Gathering before the Manhattan premiere of the Quentin Tarantino film Hateful Eight, organizers of the RiseUpOctober protest to Stop Police Terror will support the film-maker in the face of threats of a boycott by Patrick Lynch of the Patrolmen’s Benevolent Association, and Jim Pasco of the Fraternal Order of Police.
“I’m a human being with a conscience,” Tarantino declared at an Oct. 24 Rise Up October rally in New York City held to call attention to the deaths of victims like Eric Garner, Michael Brown, Freddie Gray, and Tamir Rice at the hands of police officers. “And when I see murder I cannot stand by. And I have to call the murdered the murdered and I have to call the murderers the murderers.” (Daily Beast 12/6/15)
Carl Dix, co-initiator of Rise Up October, and representative of the Revolutionary Communist Party, challenged Lynch to a debate, which to date has not been accepted. “The police threats against Quentin Tarantino amount to a mafia-style protection racket, only the payoff being demanded is toeing a political line, not cash. 'Don't dare criticize police who kill people, or we'll make it impossible for you to work in our towns.' It is aimed at sending a message, not just to Tarantino, but to anyone whose voice carries great weight in society: if you speak out, we will come after you, threaten your livelihood and attempt to scare you back into silence. They want the people who suffer the brunt of this brutality alone and ignored. This is unacceptable.”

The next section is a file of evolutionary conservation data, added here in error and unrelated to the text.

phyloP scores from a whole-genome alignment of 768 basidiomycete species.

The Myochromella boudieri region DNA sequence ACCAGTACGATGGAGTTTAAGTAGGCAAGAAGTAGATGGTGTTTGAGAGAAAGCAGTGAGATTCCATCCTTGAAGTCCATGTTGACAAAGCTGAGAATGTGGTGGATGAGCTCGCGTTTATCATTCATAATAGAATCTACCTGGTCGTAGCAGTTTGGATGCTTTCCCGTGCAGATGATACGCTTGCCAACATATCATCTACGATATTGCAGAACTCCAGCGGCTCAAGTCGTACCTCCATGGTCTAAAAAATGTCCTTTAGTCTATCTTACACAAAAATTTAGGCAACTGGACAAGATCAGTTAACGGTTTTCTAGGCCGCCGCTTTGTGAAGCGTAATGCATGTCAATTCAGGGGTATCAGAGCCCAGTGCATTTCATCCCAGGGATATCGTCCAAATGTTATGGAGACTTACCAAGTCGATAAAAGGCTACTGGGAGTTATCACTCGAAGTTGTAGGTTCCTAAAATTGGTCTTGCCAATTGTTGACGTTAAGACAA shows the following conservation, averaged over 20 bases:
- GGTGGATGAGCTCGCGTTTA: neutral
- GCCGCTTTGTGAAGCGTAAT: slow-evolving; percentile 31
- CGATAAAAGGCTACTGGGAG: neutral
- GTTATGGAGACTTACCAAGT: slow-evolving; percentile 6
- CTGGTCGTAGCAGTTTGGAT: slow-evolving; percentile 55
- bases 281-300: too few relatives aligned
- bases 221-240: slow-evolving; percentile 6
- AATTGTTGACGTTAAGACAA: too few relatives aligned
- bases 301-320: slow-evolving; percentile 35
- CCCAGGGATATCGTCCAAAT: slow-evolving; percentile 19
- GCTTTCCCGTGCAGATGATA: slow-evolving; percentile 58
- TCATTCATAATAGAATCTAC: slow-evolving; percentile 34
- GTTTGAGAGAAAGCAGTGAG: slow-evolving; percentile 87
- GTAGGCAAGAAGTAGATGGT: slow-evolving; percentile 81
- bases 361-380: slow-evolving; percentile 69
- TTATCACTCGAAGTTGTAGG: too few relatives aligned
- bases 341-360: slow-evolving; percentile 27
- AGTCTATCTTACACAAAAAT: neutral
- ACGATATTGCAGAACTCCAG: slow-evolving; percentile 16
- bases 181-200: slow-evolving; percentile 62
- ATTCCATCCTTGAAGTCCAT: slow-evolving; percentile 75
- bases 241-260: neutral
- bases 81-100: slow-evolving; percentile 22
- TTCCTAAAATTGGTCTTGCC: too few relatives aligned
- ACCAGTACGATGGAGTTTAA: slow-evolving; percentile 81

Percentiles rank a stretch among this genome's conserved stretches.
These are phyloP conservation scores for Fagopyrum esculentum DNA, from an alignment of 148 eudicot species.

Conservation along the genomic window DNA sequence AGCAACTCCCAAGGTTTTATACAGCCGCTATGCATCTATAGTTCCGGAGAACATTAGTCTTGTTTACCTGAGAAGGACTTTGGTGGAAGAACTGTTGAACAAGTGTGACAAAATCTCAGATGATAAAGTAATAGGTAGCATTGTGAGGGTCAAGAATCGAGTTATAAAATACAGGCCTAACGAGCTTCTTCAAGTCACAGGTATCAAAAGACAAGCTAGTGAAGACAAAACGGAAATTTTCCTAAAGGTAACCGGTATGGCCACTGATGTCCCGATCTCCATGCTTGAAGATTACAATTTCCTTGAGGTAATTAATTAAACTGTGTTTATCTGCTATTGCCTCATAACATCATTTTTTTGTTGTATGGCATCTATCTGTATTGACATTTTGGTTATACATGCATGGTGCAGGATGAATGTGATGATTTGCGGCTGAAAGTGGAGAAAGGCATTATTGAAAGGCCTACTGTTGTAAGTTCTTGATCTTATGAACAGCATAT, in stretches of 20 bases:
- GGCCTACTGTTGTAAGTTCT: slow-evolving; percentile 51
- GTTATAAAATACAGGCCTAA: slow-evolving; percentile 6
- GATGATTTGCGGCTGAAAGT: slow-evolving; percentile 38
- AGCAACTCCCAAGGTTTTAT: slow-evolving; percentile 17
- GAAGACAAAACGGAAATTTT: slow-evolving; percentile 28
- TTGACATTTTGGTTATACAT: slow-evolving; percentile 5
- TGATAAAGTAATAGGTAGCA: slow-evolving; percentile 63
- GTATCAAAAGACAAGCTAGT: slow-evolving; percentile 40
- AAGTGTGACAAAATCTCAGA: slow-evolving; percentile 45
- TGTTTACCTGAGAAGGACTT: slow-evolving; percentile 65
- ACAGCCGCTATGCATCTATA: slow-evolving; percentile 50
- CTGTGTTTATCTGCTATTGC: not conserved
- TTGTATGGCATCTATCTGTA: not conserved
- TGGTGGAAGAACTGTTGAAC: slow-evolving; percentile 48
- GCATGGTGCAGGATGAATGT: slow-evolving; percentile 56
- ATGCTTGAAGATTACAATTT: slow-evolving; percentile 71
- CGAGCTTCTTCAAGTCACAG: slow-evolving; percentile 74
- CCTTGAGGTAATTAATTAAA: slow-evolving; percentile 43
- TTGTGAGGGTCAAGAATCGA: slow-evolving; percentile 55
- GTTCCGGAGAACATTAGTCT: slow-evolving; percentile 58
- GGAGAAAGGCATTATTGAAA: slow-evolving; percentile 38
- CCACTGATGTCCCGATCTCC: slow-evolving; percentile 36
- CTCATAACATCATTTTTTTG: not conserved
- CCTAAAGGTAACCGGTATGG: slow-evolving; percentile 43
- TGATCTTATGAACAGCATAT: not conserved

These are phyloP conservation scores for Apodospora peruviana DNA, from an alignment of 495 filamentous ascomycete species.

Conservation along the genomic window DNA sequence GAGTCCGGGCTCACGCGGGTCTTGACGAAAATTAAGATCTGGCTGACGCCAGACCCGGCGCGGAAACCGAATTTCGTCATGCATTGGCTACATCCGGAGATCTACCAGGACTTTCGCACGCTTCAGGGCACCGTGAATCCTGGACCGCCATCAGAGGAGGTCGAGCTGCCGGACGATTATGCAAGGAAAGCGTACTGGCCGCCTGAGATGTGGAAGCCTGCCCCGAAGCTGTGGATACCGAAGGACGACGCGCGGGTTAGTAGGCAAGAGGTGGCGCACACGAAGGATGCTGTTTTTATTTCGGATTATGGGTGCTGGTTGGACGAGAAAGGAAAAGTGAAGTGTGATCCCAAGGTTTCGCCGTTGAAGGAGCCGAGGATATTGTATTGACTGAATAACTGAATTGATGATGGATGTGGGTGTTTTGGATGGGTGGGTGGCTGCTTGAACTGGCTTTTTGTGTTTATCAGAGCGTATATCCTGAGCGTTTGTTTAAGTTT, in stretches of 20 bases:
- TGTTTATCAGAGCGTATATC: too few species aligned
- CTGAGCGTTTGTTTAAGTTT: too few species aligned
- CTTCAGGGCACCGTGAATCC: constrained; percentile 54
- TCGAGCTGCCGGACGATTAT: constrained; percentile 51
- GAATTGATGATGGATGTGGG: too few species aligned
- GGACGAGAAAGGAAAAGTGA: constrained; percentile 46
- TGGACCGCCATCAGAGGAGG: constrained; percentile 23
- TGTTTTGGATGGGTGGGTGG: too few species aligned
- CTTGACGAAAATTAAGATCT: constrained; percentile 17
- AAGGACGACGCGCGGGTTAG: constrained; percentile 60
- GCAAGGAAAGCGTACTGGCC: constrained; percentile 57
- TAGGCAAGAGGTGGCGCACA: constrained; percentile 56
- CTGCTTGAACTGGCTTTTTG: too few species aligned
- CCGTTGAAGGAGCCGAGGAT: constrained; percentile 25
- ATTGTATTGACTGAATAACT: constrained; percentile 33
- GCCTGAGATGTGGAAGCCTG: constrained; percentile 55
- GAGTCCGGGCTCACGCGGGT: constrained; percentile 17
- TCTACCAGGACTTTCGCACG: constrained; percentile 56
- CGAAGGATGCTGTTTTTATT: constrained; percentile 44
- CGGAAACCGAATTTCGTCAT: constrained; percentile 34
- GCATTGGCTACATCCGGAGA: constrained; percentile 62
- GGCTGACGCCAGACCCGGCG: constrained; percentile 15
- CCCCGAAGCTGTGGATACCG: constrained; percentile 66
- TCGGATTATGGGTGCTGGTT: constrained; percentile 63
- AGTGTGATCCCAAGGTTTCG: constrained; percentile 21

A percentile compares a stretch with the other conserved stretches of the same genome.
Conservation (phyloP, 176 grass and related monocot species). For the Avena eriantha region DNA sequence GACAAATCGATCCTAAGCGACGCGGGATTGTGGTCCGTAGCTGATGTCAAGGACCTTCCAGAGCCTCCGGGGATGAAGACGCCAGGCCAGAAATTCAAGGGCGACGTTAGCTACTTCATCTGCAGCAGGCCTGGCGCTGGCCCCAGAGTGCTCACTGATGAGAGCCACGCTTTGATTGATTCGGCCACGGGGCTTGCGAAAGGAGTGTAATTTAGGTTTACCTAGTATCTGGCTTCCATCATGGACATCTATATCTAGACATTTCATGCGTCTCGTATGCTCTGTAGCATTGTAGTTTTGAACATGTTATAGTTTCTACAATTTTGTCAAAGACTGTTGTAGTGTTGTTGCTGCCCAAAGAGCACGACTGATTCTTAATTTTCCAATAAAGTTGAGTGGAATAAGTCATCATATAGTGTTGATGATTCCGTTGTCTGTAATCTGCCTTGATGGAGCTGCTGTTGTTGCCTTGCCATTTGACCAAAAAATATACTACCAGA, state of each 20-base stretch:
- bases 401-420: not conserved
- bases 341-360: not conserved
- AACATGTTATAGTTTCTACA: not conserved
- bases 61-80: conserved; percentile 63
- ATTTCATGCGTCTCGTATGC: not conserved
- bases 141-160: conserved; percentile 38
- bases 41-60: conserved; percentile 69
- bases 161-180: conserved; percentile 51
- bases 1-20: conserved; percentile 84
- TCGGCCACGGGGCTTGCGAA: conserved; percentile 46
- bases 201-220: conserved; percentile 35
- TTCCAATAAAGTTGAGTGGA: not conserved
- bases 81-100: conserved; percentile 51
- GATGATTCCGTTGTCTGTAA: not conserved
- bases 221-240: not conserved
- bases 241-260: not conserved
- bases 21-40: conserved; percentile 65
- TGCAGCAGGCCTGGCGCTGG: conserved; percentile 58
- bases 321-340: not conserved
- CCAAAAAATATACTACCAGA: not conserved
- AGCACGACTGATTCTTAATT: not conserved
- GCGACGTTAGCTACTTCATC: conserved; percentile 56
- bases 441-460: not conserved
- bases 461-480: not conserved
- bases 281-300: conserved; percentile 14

Nicholas Heyward, Sr., father of 13 year old Nicholas Heyward, Jr., murdered by the NYPD, September 27, 1994, said, “I need to give a big shout out to the brave and noble man, Mr. Quentin Tarantino who traveled to NYC to stand with the parents and families who have been fighting for justice for their murdered loved ones at the hands of police. He didn't have to make this noble stand, but unlike far too many who see this injustice going down on a nationwide level, Mr. Quentin Tarantino could no longer stand back and not say anything.”